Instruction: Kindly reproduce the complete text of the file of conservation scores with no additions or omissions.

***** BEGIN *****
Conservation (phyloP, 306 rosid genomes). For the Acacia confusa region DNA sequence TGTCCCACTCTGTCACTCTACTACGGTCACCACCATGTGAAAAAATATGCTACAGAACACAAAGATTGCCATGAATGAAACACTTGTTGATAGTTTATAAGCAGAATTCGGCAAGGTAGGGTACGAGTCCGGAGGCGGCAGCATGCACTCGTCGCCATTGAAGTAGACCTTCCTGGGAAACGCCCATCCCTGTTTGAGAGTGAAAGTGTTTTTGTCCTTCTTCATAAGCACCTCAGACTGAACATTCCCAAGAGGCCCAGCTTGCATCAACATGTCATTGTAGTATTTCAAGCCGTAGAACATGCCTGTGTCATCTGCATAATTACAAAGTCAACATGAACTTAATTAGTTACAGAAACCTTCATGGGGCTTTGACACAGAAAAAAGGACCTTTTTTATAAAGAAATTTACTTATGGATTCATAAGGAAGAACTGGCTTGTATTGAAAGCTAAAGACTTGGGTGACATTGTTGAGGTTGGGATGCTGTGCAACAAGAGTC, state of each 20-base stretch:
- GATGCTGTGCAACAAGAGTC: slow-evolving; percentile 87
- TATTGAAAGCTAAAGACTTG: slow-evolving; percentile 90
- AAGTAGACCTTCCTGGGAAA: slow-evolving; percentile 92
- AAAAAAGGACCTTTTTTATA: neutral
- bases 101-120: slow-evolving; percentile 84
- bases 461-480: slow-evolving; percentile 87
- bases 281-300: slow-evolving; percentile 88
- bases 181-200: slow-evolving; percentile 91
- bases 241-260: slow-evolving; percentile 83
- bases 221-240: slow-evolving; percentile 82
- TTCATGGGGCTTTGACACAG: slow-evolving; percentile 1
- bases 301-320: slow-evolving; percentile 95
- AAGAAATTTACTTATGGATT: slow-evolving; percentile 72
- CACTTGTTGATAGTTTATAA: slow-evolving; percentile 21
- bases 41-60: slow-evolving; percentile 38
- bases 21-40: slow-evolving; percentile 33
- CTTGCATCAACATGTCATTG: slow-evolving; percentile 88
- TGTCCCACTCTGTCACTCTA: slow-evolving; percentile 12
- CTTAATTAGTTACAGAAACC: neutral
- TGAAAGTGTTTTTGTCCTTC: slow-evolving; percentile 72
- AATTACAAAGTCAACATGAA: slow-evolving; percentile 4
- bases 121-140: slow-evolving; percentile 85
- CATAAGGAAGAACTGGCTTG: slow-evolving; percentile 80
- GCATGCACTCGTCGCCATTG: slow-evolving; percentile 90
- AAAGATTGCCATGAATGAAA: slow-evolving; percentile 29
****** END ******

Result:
Conservation (phyloP, 306 rosid genomes). For the Acacia confusa region DNA sequence TGTCCCACTCTGTCACTCTACTACGGTCACCACCATGTGAAAAAATATGCTACAGAACACAAAGATTGCCATGAATGAAACACTTGTTGATAGTTTATAAGCAGAATTCGGCAAGGTAGGGTACGAGTCCGGAGGCGGCAGCATGCACTCGTCGCCATTGAAGTAGACCTTCCTGGGAAACGCCCATCCCTGTTTGAGAGTGAAAGTGTTTTTGTCCTTCTTCATAAGCACCTCAGACTGAACATTCCCAAGAGGCCCAGCTTGCATCAACATGTCATTGTAGTATTTCAAGCCGTAGAACATGCCTGTGTCATCTGCATAATTACAAAGTCAACATGAACTTAATTAGTTACAGAAACCTTCATGGGGCTTTGACACAGAAAAAAGGACCTTTTTTATAAAGAAATTTACTTATGGATTCATAAGGAAGAACTGGCTTGTATTGAAAGCTAAAGACTTGGGTGACATTGTTGAGGTTGGGATGCTGTGCAACAAGAGTC, state of each 20-base stretch:
- GATGCTGTGCAACAAGAGTC: slow-evolving; percentile 87
- TATTGAAAGCTAAAGACTTG: slow-evolving; percentile 90
- AAGTAGACCTTCCTGGGAAA: slow-evolving; percentile 92
- AAAAAAGGACCTTTTTTATA: neutral
- bases 101-120: slow-evolving; percentile 84
- bases 461-480: slow-evolving; percentile 87
- bases 281-300: slow-evolving; percentile 88
- bases 181-200: slow-evolving; percentile 91
- bases 241-260: slow-evolving; percentile 83
- bases 221-240: slow-evolving; percentile 82
- TTCATGGGGCTTTGACACAG: slow-evolving; percentile 1
- bases 301-320: slow-evolving; percentile 95
- AAGAAATTTACTTATGGATT: slow-evolving; percentile 72
- CACTTGTTGATAGTTTATAA: slow-evolving; percentile 21
- bases 41-60: slow-evolving; percentile 38
- bases 21-40: slow-evolving; percentile 33
- CTTGCATCAACATGTCATTG: slow-evolving; percentile 88
- TGTCCCACTCTGTCACTCTA: slow-evolving; percentile 12
- CTTAATTAGTTACAGAAACC: neutral
- TGAAAGTGTTTTTGTCCTTC: slow-evolving; percentile 72
- AATTACAAAGTCAACATGAA: slow-evolving; percentile 4
- bases 121-140: slow-evolving; percentile 85
- CATAAGGAAGAACTGGCTTG: slow-evolving; percentile 80
- GCATGCACTCGTCGCCATTG: slow-evolving; percentile 90
- AAAGATTGCCATGAATGAAA: slow-evolving; percentile 29